A couple of Questions
For this post I’m going to do something a little different than I have been doing, and focus on the nature and importance of a couple of questions in particular instead of searching out patterns by episode.
The first question (or really series of questions) I want to consider is the set we discussed in class a little bit on Monday, which was the series of questions regarding nationality. If we take Bloom’s definition of what a nation is, “the same people living in the same place,” then it is natural that he would define anyone living long-term in Ireland as Irish, including himself. Bloom’s logic cannot accept the reasoning that makes all the other characters see him as Jewish nationality-wise, since there isn’t exactly a real concentration of Jews anywhere. There may be small communities in various countries around Europe, but there is no nation where the tying “sameness” is Judaism. This brings up the interesting question (asked by me, not in Ulysses); where then does Bloom’s Judaism fit in his identity if not in nationality? The answer is that Bloom’s Irishness and Jewishness are, respectively, a national identity and a racial identity. Nationality is something that is self-defined for Bloom, but racially he must be Jewish simply by the fact that his mother was Jewish.
Though this will turn into a bit of a digression, I also want to briefly talk about another split within Bloom past the Irish/Jewish split. Within the Jewish piece of Bloom’s identity, he is religiously almost certainly not Jewish, but racially he is immutably so. This may be a difficult distinction to make for some, because of Bloom’s non-observance of kosher laws (he eats pork) and the fact that up to this point we’ve seen him enter only churches and never synagogues. However, religious identity for each Jew is a very personal thing, since there is no Church as in Catholicism that dictates current interpretations of the Bible (or Torah), and so each Jew individually generally has their own sense about the appropriateness of observing Jewish law. This individuality means that Bloom’s practice of Judaism as a religion has no bearing on his self-identification as a Jew overall, which explains why his response to the citizen is so sharp. Though we as readers may not see Bloom as a Jew because of his laxness in following Jewish law and tradition, he cannot see himself otherwise.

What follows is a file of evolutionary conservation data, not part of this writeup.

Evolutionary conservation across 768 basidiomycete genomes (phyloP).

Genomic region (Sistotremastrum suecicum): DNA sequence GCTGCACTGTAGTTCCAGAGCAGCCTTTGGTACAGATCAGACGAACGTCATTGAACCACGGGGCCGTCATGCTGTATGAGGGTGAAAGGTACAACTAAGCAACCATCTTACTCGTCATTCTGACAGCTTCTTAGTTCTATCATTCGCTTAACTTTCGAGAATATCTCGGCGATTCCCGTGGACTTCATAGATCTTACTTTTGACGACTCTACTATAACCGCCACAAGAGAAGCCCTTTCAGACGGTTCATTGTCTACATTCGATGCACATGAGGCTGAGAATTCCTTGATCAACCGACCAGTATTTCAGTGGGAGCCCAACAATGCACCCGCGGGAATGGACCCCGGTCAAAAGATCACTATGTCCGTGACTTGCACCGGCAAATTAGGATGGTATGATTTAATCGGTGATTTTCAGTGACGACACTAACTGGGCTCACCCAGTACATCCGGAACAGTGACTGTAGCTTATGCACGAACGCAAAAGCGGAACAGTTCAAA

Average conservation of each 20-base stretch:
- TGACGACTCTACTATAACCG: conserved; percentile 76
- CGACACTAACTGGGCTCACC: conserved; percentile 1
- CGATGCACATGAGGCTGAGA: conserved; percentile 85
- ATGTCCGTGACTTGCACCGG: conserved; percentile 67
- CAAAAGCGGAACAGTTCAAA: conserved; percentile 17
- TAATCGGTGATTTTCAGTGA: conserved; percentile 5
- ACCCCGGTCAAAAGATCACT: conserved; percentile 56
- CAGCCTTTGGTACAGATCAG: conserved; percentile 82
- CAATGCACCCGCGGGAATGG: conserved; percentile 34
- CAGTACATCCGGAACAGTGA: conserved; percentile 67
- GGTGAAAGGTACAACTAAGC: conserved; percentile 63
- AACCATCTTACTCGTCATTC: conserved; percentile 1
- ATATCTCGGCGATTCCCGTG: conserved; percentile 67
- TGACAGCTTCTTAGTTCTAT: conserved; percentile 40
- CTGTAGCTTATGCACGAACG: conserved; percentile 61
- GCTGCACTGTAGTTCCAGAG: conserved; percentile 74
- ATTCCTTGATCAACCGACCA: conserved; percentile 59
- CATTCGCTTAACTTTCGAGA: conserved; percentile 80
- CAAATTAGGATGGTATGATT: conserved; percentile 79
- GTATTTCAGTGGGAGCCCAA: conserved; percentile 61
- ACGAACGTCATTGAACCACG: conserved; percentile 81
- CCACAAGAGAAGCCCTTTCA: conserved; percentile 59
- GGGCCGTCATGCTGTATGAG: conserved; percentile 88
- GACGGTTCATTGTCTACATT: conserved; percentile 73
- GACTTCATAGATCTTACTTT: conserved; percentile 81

The other question I want to talk about is also in Cyclops, and it is the citizen’s question of “Whose God?” after Bloom says “And the Saviour was a jew and his father was a jew. Your God” (12.1805-10). The thing that struck me about the citizen’s question was that it might be mistaken for “Who’s God” when spoken aloud, transforming the question into “Who Is God?” I really don’t have an answer for this one, only that it is interesting that Bloom seems to answer the “alternate” question first, by saying “Well, his uncle was a jew,” and only after that saying “Your God was a jew” in response to the citizen’s real question. I tried looking into whether William Shakespeare had any uncles that were Jews, or if he had any brothers that converted to Judaism (so that Hamnet’s uncle would be a Jew), or if Joyce had any uncles that were Jews, but no such information was to be found. The only other explanation I can think of is the probable over-reach of “Well” missing an “I” (this is in Cyclops after all) to turn it into Will (William Shakespeare), continuing the running theme of William Shakespeare / Joyce as God.